HERE ARE 8 WAYS TO SELF-SOOTH WITHOUT USING A MIND ALTERING SUBSTANCE
READ Develop a reading habit and you will find that you look forward to your time with your latest book. While you are reading, let this be your time for yourself. Set aside whatever amount of time you can and devote it wholeheartedly to reading.
MEDITATION Meditation has been practiced for countless centuries to relieve stress, anxiety, depression, to treat a variety of illnesses, to help during treatment for addictive behaviors, reduce high blood pressure, and alleviate pain and to relax. Practice meditating every day at a regular time, for a regular duration. Ultimately, your perspective will start to evolve and you will grow more able to choose your moods and reactions instead of them choosing you.
YOGA No need to be a master practitioner or a contortionist to reap the benefits from yoga. Yoga can be described as a collection of spiritual techniques and practices that seek to integrate mind, body and spirit in the quest to achieve enlightenment or oneness with the universe.
TAKE A HOT BATH AH, the satisfaction of soaking in a hot bubble bath, one of the best natural ways to relax and unwind. Give it a try! Light a candle, dim the lights and bring your awareness to the breath. Deep inhales through the noise, exhales out the mouth. Try this for sets of 5. You’ll absolutely feel less anxiety and much more able to cope with the challenges of day to day life.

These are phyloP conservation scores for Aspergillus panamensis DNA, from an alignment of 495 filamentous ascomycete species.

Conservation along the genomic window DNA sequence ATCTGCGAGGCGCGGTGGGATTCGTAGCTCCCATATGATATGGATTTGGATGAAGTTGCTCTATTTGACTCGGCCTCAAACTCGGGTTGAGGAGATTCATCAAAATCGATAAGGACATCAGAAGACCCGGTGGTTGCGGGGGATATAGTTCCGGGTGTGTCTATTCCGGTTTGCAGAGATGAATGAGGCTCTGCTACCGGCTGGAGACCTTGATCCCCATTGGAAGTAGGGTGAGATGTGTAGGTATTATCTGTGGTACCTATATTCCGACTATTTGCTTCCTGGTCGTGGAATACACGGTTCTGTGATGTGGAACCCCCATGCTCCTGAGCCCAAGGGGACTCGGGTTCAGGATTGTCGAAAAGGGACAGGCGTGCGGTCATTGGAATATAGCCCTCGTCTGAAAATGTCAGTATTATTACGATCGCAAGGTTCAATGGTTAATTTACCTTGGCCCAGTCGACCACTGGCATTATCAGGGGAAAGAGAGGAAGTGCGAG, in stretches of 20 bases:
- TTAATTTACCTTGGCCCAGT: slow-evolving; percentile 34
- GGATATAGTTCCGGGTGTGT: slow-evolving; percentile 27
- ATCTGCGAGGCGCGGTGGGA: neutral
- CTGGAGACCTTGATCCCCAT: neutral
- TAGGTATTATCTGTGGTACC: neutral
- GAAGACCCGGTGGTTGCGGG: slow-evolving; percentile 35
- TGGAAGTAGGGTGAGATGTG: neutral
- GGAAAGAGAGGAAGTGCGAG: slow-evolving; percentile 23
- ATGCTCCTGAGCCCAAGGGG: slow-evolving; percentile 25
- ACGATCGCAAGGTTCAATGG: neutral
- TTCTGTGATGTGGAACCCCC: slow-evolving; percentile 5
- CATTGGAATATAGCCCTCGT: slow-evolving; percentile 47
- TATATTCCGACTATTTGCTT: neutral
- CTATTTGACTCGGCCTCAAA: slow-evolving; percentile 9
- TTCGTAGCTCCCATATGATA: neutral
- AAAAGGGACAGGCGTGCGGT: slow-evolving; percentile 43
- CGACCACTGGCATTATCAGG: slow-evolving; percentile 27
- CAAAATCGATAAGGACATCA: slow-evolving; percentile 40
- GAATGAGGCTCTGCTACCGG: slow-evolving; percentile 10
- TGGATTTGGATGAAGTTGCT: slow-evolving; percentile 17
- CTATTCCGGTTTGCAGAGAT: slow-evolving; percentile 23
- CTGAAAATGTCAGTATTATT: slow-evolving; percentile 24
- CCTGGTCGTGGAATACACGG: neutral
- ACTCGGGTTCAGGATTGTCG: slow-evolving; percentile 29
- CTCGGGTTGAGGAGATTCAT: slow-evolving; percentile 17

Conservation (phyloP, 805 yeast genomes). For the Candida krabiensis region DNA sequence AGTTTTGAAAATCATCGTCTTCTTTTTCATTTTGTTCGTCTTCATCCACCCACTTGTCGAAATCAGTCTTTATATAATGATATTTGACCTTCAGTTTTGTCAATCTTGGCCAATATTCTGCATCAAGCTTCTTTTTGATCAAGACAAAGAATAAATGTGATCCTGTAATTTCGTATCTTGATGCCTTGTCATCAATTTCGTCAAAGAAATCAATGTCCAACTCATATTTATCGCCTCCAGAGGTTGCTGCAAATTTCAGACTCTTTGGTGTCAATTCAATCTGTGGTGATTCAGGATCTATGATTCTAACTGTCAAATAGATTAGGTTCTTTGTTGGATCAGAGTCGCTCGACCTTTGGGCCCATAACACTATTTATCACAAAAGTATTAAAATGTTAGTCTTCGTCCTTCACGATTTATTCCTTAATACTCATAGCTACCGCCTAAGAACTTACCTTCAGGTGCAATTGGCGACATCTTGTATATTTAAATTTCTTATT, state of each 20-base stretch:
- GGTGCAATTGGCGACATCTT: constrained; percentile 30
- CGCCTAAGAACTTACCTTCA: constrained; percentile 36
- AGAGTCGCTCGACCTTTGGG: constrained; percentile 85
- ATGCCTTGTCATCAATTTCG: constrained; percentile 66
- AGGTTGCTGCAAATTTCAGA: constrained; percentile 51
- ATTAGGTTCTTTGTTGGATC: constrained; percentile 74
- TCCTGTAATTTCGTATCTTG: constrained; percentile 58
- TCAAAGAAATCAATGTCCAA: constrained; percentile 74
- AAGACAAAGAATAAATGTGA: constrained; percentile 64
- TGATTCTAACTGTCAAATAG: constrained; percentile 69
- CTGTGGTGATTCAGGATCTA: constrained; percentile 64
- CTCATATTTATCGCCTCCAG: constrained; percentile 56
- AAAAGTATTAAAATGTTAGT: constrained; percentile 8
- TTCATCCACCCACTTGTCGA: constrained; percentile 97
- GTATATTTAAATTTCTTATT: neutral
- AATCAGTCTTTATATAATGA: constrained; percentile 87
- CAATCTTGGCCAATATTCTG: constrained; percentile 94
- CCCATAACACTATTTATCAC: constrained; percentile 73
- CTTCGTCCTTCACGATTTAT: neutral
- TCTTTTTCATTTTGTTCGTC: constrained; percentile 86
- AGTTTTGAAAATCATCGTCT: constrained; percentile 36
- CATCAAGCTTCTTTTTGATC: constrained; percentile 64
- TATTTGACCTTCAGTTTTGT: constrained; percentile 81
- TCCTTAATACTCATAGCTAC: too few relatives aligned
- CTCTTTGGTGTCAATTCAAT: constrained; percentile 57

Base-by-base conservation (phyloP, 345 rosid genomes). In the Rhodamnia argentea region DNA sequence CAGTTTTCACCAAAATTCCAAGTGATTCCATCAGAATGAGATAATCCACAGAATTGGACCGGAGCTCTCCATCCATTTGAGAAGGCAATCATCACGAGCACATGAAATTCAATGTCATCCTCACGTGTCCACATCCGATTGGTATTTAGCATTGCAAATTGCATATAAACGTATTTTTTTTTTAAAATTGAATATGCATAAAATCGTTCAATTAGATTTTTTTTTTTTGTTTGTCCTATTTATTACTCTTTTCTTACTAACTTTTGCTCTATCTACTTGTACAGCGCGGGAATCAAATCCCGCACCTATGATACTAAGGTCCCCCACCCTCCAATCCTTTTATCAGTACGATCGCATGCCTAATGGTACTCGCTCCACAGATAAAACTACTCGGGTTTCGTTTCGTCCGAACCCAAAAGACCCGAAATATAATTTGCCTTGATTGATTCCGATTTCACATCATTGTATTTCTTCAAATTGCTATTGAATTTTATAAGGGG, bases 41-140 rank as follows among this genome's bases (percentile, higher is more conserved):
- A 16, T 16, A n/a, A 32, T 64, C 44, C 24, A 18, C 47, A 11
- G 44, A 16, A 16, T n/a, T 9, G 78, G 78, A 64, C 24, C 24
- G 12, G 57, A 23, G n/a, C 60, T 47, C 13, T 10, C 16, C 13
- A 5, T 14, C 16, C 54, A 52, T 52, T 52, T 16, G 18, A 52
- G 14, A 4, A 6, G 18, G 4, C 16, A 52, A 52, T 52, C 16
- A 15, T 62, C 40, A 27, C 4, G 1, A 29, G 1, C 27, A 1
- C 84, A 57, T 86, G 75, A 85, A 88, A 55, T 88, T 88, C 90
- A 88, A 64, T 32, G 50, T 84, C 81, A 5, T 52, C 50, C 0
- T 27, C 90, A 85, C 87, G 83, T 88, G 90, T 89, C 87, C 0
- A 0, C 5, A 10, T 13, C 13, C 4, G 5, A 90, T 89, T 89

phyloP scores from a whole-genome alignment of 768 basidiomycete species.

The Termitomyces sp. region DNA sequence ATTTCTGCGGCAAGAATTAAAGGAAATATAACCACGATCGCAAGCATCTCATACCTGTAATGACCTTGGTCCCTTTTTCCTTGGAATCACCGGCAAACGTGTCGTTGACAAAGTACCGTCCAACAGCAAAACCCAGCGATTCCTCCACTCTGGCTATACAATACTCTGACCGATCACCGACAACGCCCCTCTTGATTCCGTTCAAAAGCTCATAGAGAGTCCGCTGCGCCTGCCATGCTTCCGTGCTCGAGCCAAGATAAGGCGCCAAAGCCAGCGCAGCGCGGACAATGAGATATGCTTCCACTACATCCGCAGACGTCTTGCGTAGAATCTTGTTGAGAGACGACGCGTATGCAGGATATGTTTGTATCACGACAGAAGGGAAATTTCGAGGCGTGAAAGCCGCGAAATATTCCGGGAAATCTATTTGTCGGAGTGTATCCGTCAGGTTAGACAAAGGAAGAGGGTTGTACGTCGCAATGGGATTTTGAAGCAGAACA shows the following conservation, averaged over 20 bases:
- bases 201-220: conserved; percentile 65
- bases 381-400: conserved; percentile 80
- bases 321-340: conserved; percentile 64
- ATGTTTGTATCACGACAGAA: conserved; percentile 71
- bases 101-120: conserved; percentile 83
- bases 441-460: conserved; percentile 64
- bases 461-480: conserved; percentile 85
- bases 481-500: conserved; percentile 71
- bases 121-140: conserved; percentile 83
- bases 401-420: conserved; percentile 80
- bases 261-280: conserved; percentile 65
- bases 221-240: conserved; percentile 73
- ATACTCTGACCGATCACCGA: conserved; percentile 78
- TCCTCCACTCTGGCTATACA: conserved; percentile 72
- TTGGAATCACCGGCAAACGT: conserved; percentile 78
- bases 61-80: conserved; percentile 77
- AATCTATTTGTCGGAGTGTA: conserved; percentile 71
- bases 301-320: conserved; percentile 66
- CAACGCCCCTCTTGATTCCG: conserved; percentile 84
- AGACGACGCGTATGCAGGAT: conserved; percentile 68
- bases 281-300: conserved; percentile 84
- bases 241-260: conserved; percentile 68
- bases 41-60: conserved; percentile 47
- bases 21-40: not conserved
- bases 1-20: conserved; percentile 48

VOLUNTEER There’s no question there are many deserving charities and organizations that can use help. Volunteer to help serve meals at homeless shelters, or give of your time to visit with senior citizens at assisted living centers. When you look outside yourself and your own problems and give of yourself, it’s a selfless form of generosity that rewards you with a sense of inner peace.
WALK IN NATURE Walking in nature helps you to decompress, as it magically increases the bodies natural feel-good chemicals. Breathing in the fresh air, noticing the beauty, and listening to the sounds around you will no doubt elevate your mood, leaving you with a feeling of completion and relaxation.
BECOME MORE SPIRITUAL Spirituality is something that is actively pursued, cultivated, and nourished. You don’t need to be religious to reap the rewards of a heightened spirituality. You can develop your spirituality by looking inward and trying to improve your outlook on life. Becoming more spiritual will give you a new appreciation for life and how precious it is. You will be able to give more of yourself to others, and gain richness beyond measure in return.
MAKE A GRATITUDE LIST Get into the habit of writing down 5 things you are grateful for every morning. Goodness has a way of spreading its way around. When you are positive in your outlook, and act in a manner that inspires others to do likewise, you are helping to lift others out of themselves and into a better appreciation of life.
Life is all about living. Let’s make this life the best we can for as long as we have. You won’t need drugs to help you relax. Living life to the fullest will be your gift — to you and to those you love. Namaste.